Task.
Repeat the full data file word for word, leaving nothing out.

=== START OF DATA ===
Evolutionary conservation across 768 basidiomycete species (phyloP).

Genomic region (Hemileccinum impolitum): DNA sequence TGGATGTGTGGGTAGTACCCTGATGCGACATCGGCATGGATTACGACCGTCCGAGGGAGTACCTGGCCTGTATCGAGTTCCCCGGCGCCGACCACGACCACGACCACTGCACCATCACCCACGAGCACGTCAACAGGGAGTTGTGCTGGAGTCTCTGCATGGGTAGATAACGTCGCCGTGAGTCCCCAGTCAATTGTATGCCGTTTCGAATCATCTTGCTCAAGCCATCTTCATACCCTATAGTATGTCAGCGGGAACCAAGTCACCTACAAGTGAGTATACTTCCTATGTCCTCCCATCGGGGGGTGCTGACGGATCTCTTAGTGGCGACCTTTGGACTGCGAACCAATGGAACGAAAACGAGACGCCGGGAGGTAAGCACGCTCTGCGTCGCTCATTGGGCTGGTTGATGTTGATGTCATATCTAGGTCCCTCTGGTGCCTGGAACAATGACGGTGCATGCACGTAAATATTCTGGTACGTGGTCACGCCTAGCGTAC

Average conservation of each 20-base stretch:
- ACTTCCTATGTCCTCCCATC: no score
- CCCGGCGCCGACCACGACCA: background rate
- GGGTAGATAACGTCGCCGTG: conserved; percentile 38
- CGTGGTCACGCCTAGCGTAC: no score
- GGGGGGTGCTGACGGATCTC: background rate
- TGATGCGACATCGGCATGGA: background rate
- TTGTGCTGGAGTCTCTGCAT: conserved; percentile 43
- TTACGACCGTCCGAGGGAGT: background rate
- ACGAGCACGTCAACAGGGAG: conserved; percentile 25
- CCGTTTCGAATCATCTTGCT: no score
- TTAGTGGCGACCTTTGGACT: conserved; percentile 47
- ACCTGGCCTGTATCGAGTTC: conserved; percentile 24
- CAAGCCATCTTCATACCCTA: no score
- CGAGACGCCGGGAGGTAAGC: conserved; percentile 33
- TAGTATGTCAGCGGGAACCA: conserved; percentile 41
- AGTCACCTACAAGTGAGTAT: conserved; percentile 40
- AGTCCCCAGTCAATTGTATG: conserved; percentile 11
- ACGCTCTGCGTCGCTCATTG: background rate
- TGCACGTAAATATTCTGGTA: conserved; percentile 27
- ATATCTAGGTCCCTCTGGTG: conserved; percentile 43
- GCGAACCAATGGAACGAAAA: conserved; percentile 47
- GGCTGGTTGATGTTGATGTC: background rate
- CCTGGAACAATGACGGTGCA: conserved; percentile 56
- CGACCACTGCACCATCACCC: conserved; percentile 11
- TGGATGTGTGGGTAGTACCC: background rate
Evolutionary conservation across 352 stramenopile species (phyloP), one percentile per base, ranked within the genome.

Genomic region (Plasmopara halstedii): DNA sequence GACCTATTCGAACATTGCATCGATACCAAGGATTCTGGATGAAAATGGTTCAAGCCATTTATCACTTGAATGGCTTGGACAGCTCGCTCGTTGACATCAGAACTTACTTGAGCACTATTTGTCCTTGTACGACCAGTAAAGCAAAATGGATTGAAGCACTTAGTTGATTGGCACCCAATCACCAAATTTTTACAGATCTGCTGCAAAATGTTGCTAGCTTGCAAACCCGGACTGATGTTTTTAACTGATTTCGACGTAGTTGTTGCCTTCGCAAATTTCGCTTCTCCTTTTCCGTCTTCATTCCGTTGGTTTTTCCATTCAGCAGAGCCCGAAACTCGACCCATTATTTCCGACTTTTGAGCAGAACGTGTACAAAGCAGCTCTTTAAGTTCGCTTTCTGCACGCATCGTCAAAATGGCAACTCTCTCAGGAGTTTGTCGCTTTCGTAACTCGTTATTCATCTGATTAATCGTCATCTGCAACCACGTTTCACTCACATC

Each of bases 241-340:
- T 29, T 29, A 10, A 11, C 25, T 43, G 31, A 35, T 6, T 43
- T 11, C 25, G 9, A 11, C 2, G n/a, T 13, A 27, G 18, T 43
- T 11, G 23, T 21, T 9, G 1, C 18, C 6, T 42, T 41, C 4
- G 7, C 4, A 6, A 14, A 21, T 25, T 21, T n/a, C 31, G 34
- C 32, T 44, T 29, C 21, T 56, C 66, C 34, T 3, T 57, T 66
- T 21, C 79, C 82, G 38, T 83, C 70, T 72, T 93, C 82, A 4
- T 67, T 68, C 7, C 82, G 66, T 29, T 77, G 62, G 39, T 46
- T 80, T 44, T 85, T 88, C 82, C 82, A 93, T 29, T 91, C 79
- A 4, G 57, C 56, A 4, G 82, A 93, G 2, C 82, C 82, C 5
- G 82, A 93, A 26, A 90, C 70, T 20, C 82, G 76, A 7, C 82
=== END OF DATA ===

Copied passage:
Evolutionary conservation across 768 basidiomycete species (phyloP).

Genomic region (Hemileccinum impolitum): DNA sequence TGGATGTGTGGGTAGTACCCTGATGCGACATCGGCATGGATTACGACCGTCCGAGGGAGTACCTGGCCTGTATCGAGTTCCCCGGCGCCGACCACGACCACGACCACTGCACCATCACCCACGAGCACGTCAACAGGGAGTTGTGCTGGAGTCTCTGCATGGGTAGATAACGTCGCCGTGAGTCCCCAGTCAATTGTATGCCGTTTCGAATCATCTTGCTCAAGCCATCTTCATACCCTATAGTATGTCAGCGGGAACCAAGTCACCTACAAGTGAGTATACTTCCTATGTCCTCCCATCGGGGGGTGCTGACGGATCTCTTAGTGGCGACCTTTGGACTGCGAACCAATGGAACGAAAACGAGACGCCGGGAGGTAAGCACGCTCTGCGTCGCTCATTGGGCTGGTTGATGTTGATGTCATATCTAGGTCCCTCTGGTGCCTGGAACAATGACGGTGCATGCACGTAAATATTCTGGTACGTGGTCACGCCTAGCGTAC

Average conservation of each 20-base stretch:
- ACTTCCTATGTCCTCCCATC: no score
- CCCGGCGCCGACCACGACCA: background rate
- GGGTAGATAACGTCGCCGTG: conserved; percentile 38
- CGTGGTCACGCCTAGCGTAC: no score
- GGGGGGTGCTGACGGATCTC: background rate
- TGATGCGACATCGGCATGGA: background rate
- TTGTGCTGGAGTCTCTGCAT: conserved; percentile 43
- TTACGACCGTCCGAGGGAGT: background rate
- ACGAGCACGTCAACAGGGAG: conserved; percentile 25
- CCGTTTCGAATCATCTTGCT: no score
- TTAGTGGCGACCTTTGGACT: conserved; percentile 47
- ACCTGGCCTGTATCGAGTTC: conserved; percentile 24
- CAAGCCATCTTCATACCCTA: no score
- CGAGACGCCGGGAGGTAAGC: conserved; percentile 33
- TAGTATGTCAGCGGGAACCA: conserved; percentile 41
- AGTCACCTACAAGTGAGTAT: conserved; percentile 40
- AGTCCCCAGTCAATTGTATG: conserved; percentile 11
- ACGCTCTGCGTCGCTCATTG: background rate
- TGCACGTAAATATTCTGGTA: conserved; percentile 27
- ATATCTAGGTCCCTCTGGTG: conserved; percentile 43
- GCGAACCAATGGAACGAAAA: conserved; percentile 47
- GGCTGGTTGATGTTGATGTC: background rate
- CCTGGAACAATGACGGTGCA: conserved; percentile 56
- CGACCACTGCACCATCACCC: conserved; percentile 11
- TGGATGTGTGGGTAGTACCC: background rate
Evolutionary conservation across 352 stramenopile species (phyloP), one percentile per base, ranked within the genome.

Genomic region (Plasmopara halstedii): DNA sequence GACCTATTCGAACATTGCATCGATACCAAGGATTCTGGATGAAAATGGTTCAAGCCATTTATCACTTGAATGGCTTGGACAGCTCGCTCGTTGACATCAGAACTTACTTGAGCACTATTTGTCCTTGTACGACCAGTAAAGCAAAATGGATTGAAGCACTTAGTTGATTGGCACCCAATCACCAAATTTTTACAGATCTGCTGCAAAATGTTGCTAGCTTGCAAACCCGGACTGATGTTTTTAACTGATTTCGACGTAGTTGTTGCCTTCGCAAATTTCGCTTCTCCTTTTCCGTCTTCATTCCGTTGGTTTTTCCATTCAGCAGAGCCCGAAACTCGACCCATTATTTCCGACTTTTGAGCAGAACGTGTACAAAGCAGCTCTTTAAGTTCGCTTTCTGCACGCATCGTCAAAATGGCAACTCTCTCAGGAGTTTGTCGCTTTCGTAACTCGTTATTCATCTGATTAATCGTCATCTGCAACCACGTTTCACTCACATC

Each of bases 241-340:
- T 29, T 29, A 10, A 11, C 25, T 43, G 31, A 35, T 6, T 43
- T 11, C 25, G 9, A 11, C 2, G n/a, T 13, A 27, G 18, T 43
- T 11, G 23, T 21, T 9, G 1, C 18, C 6, T 42, T 41, C 4
- G 7, C 4, A 6, A 14, A 21, T 25, T 21, T n/a, C 31, G 34
- C 32, T 44, T 29, C 21, T 56, C 66, C 34, T 3, T 57, T 66
- T 21, C 79, C 82, G 38, T 83, C 70, T 72, T 93, C 82, A 4
- T 67, T 68, C 7, C 82, G 66, T 29, T 77, G 62, G 39, T 46
- T 80, T 44, T 85, T 88, C 82, C 82, A 93, T 29, T 91, C 79
- A 4, G 57, C 56, A 4, G 82, A 93, G 2, C 82, C 82, C 5
- G 82, A 93, A 26, A 90, C 70, T 20, C 82, G 76, A 7, C 82